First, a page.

organizing the data flow graph into timesteps.
19. The method of claim 18, further comprising:
organizing each timestep into a first section representative of a first model, a second section representative of a second model and a third section representative of a test bench between the first and second models.
20. The method of claim 19, further comprising:
organizing the third section, when the first and third sections are equivalent, to produce an equivalency indicator.
21. The method of claim 20, further comprising:
determining whether, from a first timestep to a second timestep, each timestep is sufficiently populated with symbolic values such that an equivalency indicator, for each of the first timestep to the second timestep, can be tested.
22. The method of claim 21, further comprising:
reencoding, a set of symbolic values for a third timestep, one timestep later than the second timestep, if each equivalency indicator, for each of the first timestep to the second timestep, indicates equivalence between the first section and the second section.
23. The method of claim 21, further comprising:
adding a third timestep, one timestep later than the second timestep, if at least one equivalency indicator, for each of the first timestep to the second timestep, does not indicate equivalence between the first section and the second section.
24. The method of claim 21, further comprising:
producing a counter example, if at least a first equivalency indicator, for each of the first timestep to the second timestep, does not indicate equivalence between the first section and the second section.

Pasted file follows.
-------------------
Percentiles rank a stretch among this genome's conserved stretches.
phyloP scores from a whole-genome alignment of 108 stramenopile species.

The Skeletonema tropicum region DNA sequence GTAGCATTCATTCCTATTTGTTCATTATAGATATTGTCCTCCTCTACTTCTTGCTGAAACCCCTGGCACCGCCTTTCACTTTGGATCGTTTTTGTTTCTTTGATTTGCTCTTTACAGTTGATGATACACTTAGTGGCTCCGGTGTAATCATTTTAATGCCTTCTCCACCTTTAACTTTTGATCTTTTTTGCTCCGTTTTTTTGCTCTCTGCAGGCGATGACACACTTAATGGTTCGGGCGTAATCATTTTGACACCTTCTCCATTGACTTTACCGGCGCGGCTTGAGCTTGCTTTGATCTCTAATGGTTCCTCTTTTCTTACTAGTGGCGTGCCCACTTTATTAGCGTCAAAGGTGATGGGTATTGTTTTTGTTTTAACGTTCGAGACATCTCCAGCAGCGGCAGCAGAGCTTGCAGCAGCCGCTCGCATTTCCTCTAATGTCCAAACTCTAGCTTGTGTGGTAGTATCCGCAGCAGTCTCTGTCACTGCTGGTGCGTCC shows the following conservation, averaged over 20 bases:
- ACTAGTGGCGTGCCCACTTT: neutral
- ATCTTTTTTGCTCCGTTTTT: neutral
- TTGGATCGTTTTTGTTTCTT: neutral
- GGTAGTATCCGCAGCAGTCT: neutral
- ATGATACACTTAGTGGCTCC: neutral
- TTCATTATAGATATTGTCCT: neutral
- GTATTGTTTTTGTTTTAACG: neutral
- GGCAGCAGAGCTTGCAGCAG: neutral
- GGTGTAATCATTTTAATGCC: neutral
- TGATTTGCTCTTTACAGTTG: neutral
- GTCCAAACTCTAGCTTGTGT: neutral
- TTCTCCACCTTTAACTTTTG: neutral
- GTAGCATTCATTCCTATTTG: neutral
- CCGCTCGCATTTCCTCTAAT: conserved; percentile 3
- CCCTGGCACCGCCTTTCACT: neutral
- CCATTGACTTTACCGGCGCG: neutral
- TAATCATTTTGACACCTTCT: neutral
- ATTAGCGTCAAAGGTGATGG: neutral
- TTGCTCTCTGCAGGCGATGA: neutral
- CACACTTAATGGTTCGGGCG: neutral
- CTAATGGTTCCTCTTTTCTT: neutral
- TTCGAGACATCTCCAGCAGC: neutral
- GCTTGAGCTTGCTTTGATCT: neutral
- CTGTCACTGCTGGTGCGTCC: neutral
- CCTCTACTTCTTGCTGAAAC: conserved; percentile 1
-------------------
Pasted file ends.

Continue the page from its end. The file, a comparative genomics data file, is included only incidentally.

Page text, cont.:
25. The method of claim 24, wherein the step of producing a counter example further comprises:
determining a conditional equivalence relation for which the first equivalency indicator indicates equivalence.
26. The method of claim 1, further comprising:
determining whether, from a first timestep to a second timestep, each timestep is fully populated with symbolic values.
27. The method of claim 1, further comprising:
determining whether, from a first timestep to a second timestep, each timestep is fully populated with symbolic values.
28. The method of claim 1, further comprising:
initializing a section of an initial timestep of the data flow graph by partial execution of a high level model corresponding to the section.
29. A data processing system for propagating values in a data-flow graph corresponding to a circuit design, comprising the following sub systems:
a sub system configured to mark an initial set of nodes of the data-flow graph with symbolic values, wherein the symbolic values are indicative of whether data content carried by a node is equal to data content carried by another node;
a sub system configured to determine whether a first and a second transformation function (TF) are equivalent, wherein the first and second TF correspond to a first and second node, respectively, in the initial set of nodes;
a sub system configured to determine a first Boolean expression under which a first output of the first TF is equal to a second output of the second TF; and